Brahma is the Hindu god of creation. According to the Puranas, ancient Hindu religious texts, Brahma was generated by himself from a lotus flower, although some legends relate that the Lord first created the waters, depositing there a seed that later transformed into a golden egg from which later he was born manifested as Brahma, and whose remains were used for the creation of the other elements of the universe.
The account of the Brahma Purana maintains that he was the father of Mānu (first human) and that all mankind descended from him. [It must be taken into account that there is a Purana for each God, and in each Purana, that God is placed on a fairly high pedal]. His wife is Saraswati, a goddess who represents wisdom, he also had Savitri and Gayatri as wives, all three revered as Vedamata or Mother of the Vedas. Together with Vishnu and Shiva, gods of the maintenance of the universe and its destruction respectively, he makes up the Trimurti or triad of main gods of Hinduism.
The ancient texts
It is true that in some verses of the Vedas some of its attributes are also given to other deities, and in some of the Puranas it is said that there are various gods equal to the Supreme Brahma. However, Brahma is considered by the Hindus as the Supreme God: the origin of all the others and of which these are the manifestations of him.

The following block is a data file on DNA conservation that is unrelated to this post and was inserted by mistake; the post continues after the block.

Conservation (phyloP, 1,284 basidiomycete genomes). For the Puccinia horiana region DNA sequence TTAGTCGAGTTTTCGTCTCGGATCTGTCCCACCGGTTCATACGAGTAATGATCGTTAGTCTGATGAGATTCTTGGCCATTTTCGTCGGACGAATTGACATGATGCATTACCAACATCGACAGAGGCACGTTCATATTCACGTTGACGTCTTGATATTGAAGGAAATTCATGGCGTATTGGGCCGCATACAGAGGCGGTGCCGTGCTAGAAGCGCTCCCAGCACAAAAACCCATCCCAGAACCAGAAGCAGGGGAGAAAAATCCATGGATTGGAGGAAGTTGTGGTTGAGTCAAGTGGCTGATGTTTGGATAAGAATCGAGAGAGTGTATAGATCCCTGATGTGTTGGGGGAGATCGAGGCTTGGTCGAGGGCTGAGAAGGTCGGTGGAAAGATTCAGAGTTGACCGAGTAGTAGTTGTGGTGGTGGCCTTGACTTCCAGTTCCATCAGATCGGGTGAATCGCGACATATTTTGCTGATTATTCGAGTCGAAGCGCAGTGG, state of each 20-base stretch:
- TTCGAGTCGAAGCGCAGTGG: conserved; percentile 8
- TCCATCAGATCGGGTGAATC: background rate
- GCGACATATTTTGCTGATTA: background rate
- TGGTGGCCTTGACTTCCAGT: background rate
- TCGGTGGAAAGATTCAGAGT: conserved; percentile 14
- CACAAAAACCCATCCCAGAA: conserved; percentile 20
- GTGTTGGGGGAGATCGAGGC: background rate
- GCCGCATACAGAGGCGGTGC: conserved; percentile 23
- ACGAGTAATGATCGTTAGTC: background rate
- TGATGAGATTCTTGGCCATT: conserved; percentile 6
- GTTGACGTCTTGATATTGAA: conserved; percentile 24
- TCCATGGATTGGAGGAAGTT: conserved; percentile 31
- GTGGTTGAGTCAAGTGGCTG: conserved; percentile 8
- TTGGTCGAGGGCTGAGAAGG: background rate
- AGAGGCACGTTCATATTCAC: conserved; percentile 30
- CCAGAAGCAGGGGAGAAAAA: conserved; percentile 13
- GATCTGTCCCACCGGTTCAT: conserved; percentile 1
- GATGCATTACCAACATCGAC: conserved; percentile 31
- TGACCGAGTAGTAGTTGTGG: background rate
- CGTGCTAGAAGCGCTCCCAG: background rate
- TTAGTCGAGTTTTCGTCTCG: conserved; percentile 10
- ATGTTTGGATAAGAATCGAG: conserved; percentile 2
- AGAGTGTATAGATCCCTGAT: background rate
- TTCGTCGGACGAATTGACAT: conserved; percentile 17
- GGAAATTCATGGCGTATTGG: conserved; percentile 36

Furthermore, in the Atharva-Veda it is read: “All the gods are in Brahma like cows in a stable.” In the beginning, Brahma was this universe, he created the gods. Having created the gods, he placed them in the worlds. Agni, in this world, Vayu in the atmosphere and Surya in the sky. And in the worlds that are higher, he placed the gods that are even higher. Then Brahma departed for the highest sphere called Satyaloka, the most excellent and distant of all worlds. The gods were originally mortal, but when they were penetrated by Brahma, they became immortal.
In the Taittiriya Brahmana it is said that: Brahma created all the gods and this entire world. Within it are all these worlds. Within him is this entire universe. Brahma is the greatest of all beings. In Brahma there are the thirty-three gods.
His four heads and arms
Brahama sees in all four directions at the same time. Each head represents one of the four aspects of human consciousness. These are recognized as follows:
- The physical being: bodily relationship with food, exercise, sleep and sex. The physical being manifests through the earth, matter and mother.
- The rational being: the intellect or conditioned logic of the rationing processes of an individual.
- The emotional being: the states of mind and feelings that change continuously within the person. Loyalty and love are influenced by being emotional.
- The intuitive self: the inner voice of a person’s conscious mind.
In his four arms, Brahma wears the following:
- In his upper left hand, a lotus flower, symbol of purity:
- On the second left hand, the sacred scriptures, which contain the knowledge of all creation. Brahama can impart sacred knowledge if he properly invokes it.